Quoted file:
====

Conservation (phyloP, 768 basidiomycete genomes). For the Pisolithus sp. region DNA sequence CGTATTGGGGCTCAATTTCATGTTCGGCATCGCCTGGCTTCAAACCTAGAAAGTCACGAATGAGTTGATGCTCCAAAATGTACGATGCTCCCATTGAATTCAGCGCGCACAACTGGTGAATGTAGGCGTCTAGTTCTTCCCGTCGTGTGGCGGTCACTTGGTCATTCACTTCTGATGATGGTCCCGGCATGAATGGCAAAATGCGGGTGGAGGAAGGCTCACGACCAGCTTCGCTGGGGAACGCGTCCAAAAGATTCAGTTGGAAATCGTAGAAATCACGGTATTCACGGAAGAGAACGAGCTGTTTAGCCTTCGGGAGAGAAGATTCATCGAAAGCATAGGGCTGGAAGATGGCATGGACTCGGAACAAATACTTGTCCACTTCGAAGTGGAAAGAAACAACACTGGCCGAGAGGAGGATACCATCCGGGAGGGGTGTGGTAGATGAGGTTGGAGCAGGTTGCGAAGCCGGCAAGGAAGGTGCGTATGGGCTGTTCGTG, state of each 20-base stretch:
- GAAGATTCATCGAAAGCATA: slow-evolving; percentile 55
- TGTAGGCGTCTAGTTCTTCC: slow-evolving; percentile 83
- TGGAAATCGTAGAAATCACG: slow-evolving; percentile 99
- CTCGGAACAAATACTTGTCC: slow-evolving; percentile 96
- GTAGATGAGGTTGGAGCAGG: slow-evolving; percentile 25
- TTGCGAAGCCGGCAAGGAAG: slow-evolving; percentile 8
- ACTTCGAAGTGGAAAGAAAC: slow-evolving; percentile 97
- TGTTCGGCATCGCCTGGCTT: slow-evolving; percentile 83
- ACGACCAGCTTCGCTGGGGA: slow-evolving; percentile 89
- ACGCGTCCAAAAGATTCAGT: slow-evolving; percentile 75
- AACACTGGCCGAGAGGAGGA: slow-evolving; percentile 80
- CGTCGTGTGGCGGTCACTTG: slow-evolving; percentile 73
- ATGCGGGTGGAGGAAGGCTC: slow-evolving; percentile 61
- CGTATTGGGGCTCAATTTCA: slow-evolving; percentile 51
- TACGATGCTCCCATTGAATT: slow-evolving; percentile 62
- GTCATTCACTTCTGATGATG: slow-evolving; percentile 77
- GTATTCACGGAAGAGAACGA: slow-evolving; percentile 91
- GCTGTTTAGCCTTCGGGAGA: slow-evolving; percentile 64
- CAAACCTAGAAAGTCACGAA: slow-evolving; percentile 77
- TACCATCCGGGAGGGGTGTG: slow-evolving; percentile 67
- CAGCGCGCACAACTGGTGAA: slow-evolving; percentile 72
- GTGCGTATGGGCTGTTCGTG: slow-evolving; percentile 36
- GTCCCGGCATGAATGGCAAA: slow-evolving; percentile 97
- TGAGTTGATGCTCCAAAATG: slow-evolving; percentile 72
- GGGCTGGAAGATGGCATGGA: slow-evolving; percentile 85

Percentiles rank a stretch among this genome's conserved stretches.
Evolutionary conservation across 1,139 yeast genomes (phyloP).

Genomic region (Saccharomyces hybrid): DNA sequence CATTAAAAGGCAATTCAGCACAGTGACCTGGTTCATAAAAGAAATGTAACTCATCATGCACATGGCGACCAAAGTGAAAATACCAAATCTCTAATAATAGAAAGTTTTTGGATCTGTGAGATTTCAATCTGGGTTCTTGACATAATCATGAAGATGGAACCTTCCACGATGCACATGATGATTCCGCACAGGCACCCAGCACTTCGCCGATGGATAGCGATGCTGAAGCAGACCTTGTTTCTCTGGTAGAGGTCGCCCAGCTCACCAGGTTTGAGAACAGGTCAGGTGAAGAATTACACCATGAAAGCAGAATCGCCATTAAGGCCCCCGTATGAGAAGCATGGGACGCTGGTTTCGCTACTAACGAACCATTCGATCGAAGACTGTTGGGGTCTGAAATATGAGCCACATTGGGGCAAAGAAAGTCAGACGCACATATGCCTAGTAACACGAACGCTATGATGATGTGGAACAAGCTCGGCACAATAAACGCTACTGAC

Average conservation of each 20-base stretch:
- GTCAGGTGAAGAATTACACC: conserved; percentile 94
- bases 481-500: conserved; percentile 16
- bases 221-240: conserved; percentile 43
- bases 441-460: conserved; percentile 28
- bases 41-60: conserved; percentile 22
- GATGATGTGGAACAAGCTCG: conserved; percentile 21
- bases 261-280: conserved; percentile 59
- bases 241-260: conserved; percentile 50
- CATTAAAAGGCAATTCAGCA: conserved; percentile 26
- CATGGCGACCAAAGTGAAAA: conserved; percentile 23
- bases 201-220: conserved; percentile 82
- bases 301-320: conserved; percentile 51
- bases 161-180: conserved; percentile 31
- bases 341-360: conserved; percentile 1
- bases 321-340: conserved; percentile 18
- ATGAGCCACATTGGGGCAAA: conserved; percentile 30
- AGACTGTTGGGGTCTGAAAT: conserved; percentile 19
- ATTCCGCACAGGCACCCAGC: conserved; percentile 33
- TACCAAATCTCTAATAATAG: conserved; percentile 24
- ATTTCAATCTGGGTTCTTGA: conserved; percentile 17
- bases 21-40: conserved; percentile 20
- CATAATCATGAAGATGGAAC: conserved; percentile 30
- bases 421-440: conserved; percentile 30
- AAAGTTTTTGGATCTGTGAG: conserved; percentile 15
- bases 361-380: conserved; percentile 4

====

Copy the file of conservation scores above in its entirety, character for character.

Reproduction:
Conservation (phyloP, 768 basidiomycete genomes). For the Pisolithus sp. region DNA sequence CGTATTGGGGCTCAATTTCATGTTCGGCATCGCCTGGCTTCAAACCTAGAAAGTCACGAATGAGTTGATGCTCCAAAATGTACGATGCTCCCATTGAATTCAGCGCGCACAACTGGTGAATGTAGGCGTCTAGTTCTTCCCGTCGTGTGGCGGTCACTTGGTCATTCACTTCTGATGATGGTCCCGGCATGAATGGCAAAATGCGGGTGGAGGAAGGCTCACGACCAGCTTCGCTGGGGAACGCGTCCAAAAGATTCAGTTGGAAATCGTAGAAATCACGGTATTCACGGAAGAGAACGAGCTGTTTAGCCTTCGGGAGAGAAGATTCATCGAAAGCATAGGGCTGGAAGATGGCATGGACTCGGAACAAATACTTGTCCACTTCGAAGTGGAAAGAAACAACACTGGCCGAGAGGAGGATACCATCCGGGAGGGGTGTGGTAGATGAGGTTGGAGCAGGTTGCGAAGCCGGCAAGGAAGGTGCGTATGGGCTGTTCGTG, state of each 20-base stretch:
- GAAGATTCATCGAAAGCATA: slow-evolving; percentile 55
- TGTAGGCGTCTAGTTCTTCC: slow-evolving; percentile 83
- TGGAAATCGTAGAAATCACG: slow-evolving; percentile 99
- CTCGGAACAAATACTTGTCC: slow-evolving; percentile 96
- GTAGATGAGGTTGGAGCAGG: slow-evolving; percentile 25
- TTGCGAAGCCGGCAAGGAAG: slow-evolving; percentile 8
- ACTTCGAAGTGGAAAGAAAC: slow-evolving; percentile 97
- TGTTCGGCATCGCCTGGCTT: slow-evolving; percentile 83
- ACGACCAGCTTCGCTGGGGA: slow-evolving; percentile 89
- ACGCGTCCAAAAGATTCAGT: slow-evolving; percentile 75
- AACACTGGCCGAGAGGAGGA: slow-evolving; percentile 80
- CGTCGTGTGGCGGTCACTTG: slow-evolving; percentile 73
- ATGCGGGTGGAGGAAGGCTC: slow-evolving; percentile 61
- CGTATTGGGGCTCAATTTCA: slow-evolving; percentile 51
- TACGATGCTCCCATTGAATT: slow-evolving; percentile 62
- GTCATTCACTTCTGATGATG: slow-evolving; percentile 77
- GTATTCACGGAAGAGAACGA: slow-evolving; percentile 91
- GCTGTTTAGCCTTCGGGAGA: slow-evolving; percentile 64
- CAAACCTAGAAAGTCACGAA: slow-evolving; percentile 77
- TACCATCCGGGAGGGGTGTG: slow-evolving; percentile 67
- CAGCGCGCACAACTGGTGAA: slow-evolving; percentile 72
- GTGCGTATGGGCTGTTCGTG: slow-evolving; percentile 36
- GTCCCGGCATGAATGGCAAA: slow-evolving; percentile 97
- TGAGTTGATGCTCCAAAATG: slow-evolving; percentile 72
- GGGCTGGAAGATGGCATGGA: slow-evolving; percentile 85

Percentiles rank a stretch among this genome's conserved stretches.
Evolutionary conservation across 1,139 yeast genomes (phyloP).

Genomic region (Saccharomyces hybrid): DNA sequence CATTAAAAGGCAATTCAGCACAGTGACCTGGTTCATAAAAGAAATGTAACTCATCATGCACATGGCGACCAAAGTGAAAATACCAAATCTCTAATAATAGAAAGTTTTTGGATCTGTGAGATTTCAATCTGGGTTCTTGACATAATCATGAAGATGGAACCTTCCACGATGCACATGATGATTCCGCACAGGCACCCAGCACTTCGCCGATGGATAGCGATGCTGAAGCAGACCTTGTTTCTCTGGTAGAGGTCGCCCAGCTCACCAGGTTTGAGAACAGGTCAGGTGAAGAATTACACCATGAAAGCAGAATCGCCATTAAGGCCCCCGTATGAGAAGCATGGGACGCTGGTTTCGCTACTAACGAACCATTCGATCGAAGACTGTTGGGGTCTGAAATATGAGCCACATTGGGGCAAAGAAAGTCAGACGCACATATGCCTAGTAACACGAACGCTATGATGATGTGGAACAAGCTCGGCACAATAAACGCTACTGAC

Average conservation of each 20-base stretch:
- GTCAGGTGAAGAATTACACC: conserved; percentile 94
- bases 481-500: conserved; percentile 16
- bases 221-240: conserved; percentile 43
- bases 441-460: conserved; percentile 28
- bases 41-60: conserved; percentile 22
- GATGATGTGGAACAAGCTCG: conserved; percentile 21
- bases 261-280: conserved; percentile 59
- bases 241-260: conserved; percentile 50
- CATTAAAAGGCAATTCAGCA: conserved; percentile 26
- CATGGCGACCAAAGTGAAAA: conserved; percentile 23
- bases 201-220: conserved; percentile 82
- bases 301-320: conserved; percentile 51
- bases 161-180: conserved; percentile 31
- bases 341-360: conserved; percentile 1
- bases 321-340: conserved; percentile 18
- ATGAGCCACATTGGGGCAAA: conserved; percentile 30
- AGACTGTTGGGGTCTGAAAT: conserved; percentile 19
- ATTCCGCACAGGCACCCAGC: conserved; percentile 33
- TACCAAATCTCTAATAATAG: conserved; percentile 24
- ATTTCAATCTGGGTTCTTGA: conserved; percentile 17
- bases 21-40: conserved; percentile 20
- CATAATCATGAAGATGGAAC: conserved; percentile 30
- bases 421-440: conserved; percentile 30
- AAAGTTTTTGGATCTGTGAG: conserved; percentile 15
- bases 361-380: conserved; percentile 4